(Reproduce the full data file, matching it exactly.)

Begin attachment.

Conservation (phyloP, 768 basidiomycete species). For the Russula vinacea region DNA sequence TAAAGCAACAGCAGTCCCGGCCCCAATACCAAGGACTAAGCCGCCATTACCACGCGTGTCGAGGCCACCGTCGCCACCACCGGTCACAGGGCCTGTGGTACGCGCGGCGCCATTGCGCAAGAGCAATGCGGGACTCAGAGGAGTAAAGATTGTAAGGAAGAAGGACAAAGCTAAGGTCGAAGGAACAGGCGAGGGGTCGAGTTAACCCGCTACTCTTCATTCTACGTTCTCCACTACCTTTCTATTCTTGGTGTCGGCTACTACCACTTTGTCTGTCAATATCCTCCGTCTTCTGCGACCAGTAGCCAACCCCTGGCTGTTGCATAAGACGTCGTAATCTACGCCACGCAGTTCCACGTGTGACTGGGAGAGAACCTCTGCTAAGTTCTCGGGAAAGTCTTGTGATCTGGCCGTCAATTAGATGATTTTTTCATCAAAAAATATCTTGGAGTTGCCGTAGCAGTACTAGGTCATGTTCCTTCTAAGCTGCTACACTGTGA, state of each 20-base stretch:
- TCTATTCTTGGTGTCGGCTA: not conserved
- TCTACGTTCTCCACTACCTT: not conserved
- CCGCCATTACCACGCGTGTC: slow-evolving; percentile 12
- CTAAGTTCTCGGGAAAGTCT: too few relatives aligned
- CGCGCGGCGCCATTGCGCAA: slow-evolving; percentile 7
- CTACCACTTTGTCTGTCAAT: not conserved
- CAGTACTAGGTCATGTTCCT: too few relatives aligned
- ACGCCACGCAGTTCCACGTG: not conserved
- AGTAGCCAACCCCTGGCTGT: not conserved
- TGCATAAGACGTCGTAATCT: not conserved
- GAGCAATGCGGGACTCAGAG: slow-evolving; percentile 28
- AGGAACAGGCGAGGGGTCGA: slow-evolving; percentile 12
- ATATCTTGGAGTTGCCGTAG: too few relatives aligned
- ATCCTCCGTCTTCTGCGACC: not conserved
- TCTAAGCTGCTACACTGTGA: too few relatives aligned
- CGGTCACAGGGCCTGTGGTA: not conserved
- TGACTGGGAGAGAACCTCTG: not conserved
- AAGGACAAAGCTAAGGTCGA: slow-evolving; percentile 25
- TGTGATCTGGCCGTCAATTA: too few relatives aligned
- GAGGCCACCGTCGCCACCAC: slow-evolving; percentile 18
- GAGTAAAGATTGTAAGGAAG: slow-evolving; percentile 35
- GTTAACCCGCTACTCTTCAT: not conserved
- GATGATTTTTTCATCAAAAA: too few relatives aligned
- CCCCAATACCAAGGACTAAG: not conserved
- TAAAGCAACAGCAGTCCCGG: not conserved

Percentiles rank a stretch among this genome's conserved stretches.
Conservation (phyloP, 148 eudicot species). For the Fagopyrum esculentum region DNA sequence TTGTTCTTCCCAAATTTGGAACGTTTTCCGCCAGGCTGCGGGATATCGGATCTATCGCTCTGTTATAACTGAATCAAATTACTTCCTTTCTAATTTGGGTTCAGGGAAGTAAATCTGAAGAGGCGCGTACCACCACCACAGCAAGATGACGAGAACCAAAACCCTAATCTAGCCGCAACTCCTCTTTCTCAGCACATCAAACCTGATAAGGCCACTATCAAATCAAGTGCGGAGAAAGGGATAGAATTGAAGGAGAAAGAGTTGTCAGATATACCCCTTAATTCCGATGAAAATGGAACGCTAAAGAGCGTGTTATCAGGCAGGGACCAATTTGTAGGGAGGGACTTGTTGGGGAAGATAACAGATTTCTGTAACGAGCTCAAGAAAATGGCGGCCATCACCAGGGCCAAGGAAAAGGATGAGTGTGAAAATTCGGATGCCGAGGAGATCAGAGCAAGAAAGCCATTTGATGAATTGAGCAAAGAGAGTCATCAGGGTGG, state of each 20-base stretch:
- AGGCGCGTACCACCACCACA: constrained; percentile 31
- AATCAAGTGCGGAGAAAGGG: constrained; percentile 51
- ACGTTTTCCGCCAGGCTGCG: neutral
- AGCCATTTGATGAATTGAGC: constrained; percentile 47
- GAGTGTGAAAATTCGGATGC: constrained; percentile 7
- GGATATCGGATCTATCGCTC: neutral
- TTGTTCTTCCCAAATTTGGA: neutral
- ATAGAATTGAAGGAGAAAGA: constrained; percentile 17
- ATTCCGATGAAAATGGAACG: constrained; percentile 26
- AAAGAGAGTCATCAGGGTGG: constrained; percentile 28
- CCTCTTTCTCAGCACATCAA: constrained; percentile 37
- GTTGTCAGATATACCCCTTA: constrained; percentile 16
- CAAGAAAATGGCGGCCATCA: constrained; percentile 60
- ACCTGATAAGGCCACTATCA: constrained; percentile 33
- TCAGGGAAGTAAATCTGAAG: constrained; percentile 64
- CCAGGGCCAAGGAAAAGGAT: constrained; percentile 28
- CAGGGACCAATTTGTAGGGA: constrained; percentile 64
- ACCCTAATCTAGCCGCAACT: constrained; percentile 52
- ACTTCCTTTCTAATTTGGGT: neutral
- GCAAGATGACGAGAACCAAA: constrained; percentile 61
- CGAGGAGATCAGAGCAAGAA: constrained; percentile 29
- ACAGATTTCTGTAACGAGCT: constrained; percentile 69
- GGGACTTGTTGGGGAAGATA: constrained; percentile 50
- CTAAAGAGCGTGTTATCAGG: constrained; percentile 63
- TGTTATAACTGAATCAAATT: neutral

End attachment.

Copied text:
Conservation (phyloP, 768 basidiomycete species). For the Russula vinacea region DNA sequence TAAAGCAACAGCAGTCCCGGCCCCAATACCAAGGACTAAGCCGCCATTACCACGCGTGTCGAGGCCACCGTCGCCACCACCGGTCACAGGGCCTGTGGTACGCGCGGCGCCATTGCGCAAGAGCAATGCGGGACTCAGAGGAGTAAAGATTGTAAGGAAGAAGGACAAAGCTAAGGTCGAAGGAACAGGCGAGGGGTCGAGTTAACCCGCTACTCTTCATTCTACGTTCTCCACTACCTTTCTATTCTTGGTGTCGGCTACTACCACTTTGTCTGTCAATATCCTCCGTCTTCTGCGACCAGTAGCCAACCCCTGGCTGTTGCATAAGACGTCGTAATCTACGCCACGCAGTTCCACGTGTGACTGGGAGAGAACCTCTGCTAAGTTCTCGGGAAAGTCTTGTGATCTGGCCGTCAATTAGATGATTTTTTCATCAAAAAATATCTTGGAGTTGCCGTAGCAGTACTAGGTCATGTTCCTTCTAAGCTGCTACACTGTGA, state of each 20-base stretch:
- TCTATTCTTGGTGTCGGCTA: not conserved
- TCTACGTTCTCCACTACCTT: not conserved
- CCGCCATTACCACGCGTGTC: slow-evolving; percentile 12
- CTAAGTTCTCGGGAAAGTCT: too few relatives aligned
- CGCGCGGCGCCATTGCGCAA: slow-evolving; percentile 7
- CTACCACTTTGTCTGTCAAT: not conserved
- CAGTACTAGGTCATGTTCCT: too few relatives aligned
- ACGCCACGCAGTTCCACGTG: not conserved
- AGTAGCCAACCCCTGGCTGT: not conserved
- TGCATAAGACGTCGTAATCT: not conserved
- GAGCAATGCGGGACTCAGAG: slow-evolving; percentile 28
- AGGAACAGGCGAGGGGTCGA: slow-evolving; percentile 12
- ATATCTTGGAGTTGCCGTAG: too few relatives aligned
- ATCCTCCGTCTTCTGCGACC: not conserved
- TCTAAGCTGCTACACTGTGA: too few relatives aligned
- CGGTCACAGGGCCTGTGGTA: not conserved
- TGACTGGGAGAGAACCTCTG: not conserved
- AAGGACAAAGCTAAGGTCGA: slow-evolving; percentile 25
- TGTGATCTGGCCGTCAATTA: too few relatives aligned
- GAGGCCACCGTCGCCACCAC: slow-evolving; percentile 18
- GAGTAAAGATTGTAAGGAAG: slow-evolving; percentile 35
- GTTAACCCGCTACTCTTCAT: not conserved
- GATGATTTTTTCATCAAAAA: too few relatives aligned
- CCCCAATACCAAGGACTAAG: not conserved
- TAAAGCAACAGCAGTCCCGG: not conserved

Percentiles rank a stretch among this genome's conserved stretches.
Conservation (phyloP, 148 eudicot species). For the Fagopyrum esculentum region DNA sequence TTGTTCTTCCCAAATTTGGAACGTTTTCCGCCAGGCTGCGGGATATCGGATCTATCGCTCTGTTATAACTGAATCAAATTACTTCCTTTCTAATTTGGGTTCAGGGAAGTAAATCTGAAGAGGCGCGTACCACCACCACAGCAAGATGACGAGAACCAAAACCCTAATCTAGCCGCAACTCCTCTTTCTCAGCACATCAAACCTGATAAGGCCACTATCAAATCAAGTGCGGAGAAAGGGATAGAATTGAAGGAGAAAGAGTTGTCAGATATACCCCTTAATTCCGATGAAAATGGAACGCTAAAGAGCGTGTTATCAGGCAGGGACCAATTTGTAGGGAGGGACTTGTTGGGGAAGATAACAGATTTCTGTAACGAGCTCAAGAAAATGGCGGCCATCACCAGGGCCAAGGAAAAGGATGAGTGTGAAAATTCGGATGCCGAGGAGATCAGAGCAAGAAAGCCATTTGATGAATTGAGCAAAGAGAGTCATCAGGGTGG, state of each 20-base stretch:
- AGGCGCGTACCACCACCACA: constrained; percentile 31
- AATCAAGTGCGGAGAAAGGG: constrained; percentile 51
- ACGTTTTCCGCCAGGCTGCG: neutral
- AGCCATTTGATGAATTGAGC: constrained; percentile 47
- GAGTGTGAAAATTCGGATGC: constrained; percentile 7
- GGATATCGGATCTATCGCTC: neutral
- TTGTTCTTCCCAAATTTGGA: neutral
- ATAGAATTGAAGGAGAAAGA: constrained; percentile 17
- ATTCCGATGAAAATGGAACG: constrained; percentile 26
- AAAGAGAGTCATCAGGGTGG: constrained; percentile 28
- CCTCTTTCTCAGCACATCAA: constrained; percentile 37
- GTTGTCAGATATACCCCTTA: constrained; percentile 16
- CAAGAAAATGGCGGCCATCA: constrained; percentile 60
- ACCTGATAAGGCCACTATCA: constrained; percentile 33
- TCAGGGAAGTAAATCTGAAG: constrained; percentile 64
- CCAGGGCCAAGGAAAAGGAT: constrained; percentile 28
- CAGGGACCAATTTGTAGGGA: constrained; percentile 64
- ACCCTAATCTAGCCGCAACT: constrained; percentile 52
- ACTTCCTTTCTAATTTGGGT: neutral
- GCAAGATGACGAGAACCAAA: constrained; percentile 61
- CGAGGAGATCAGAGCAAGAA: constrained; percentile 29
- ACAGATTTCTGTAACGAGCT: constrained; percentile 69
- GGGACTTGTTGGGGAAGATA: constrained; percentile 50
- CTAAAGAGCGTGTTATCAGG: constrained; percentile 63
- TGTTATAACTGAATCAAATT: neutral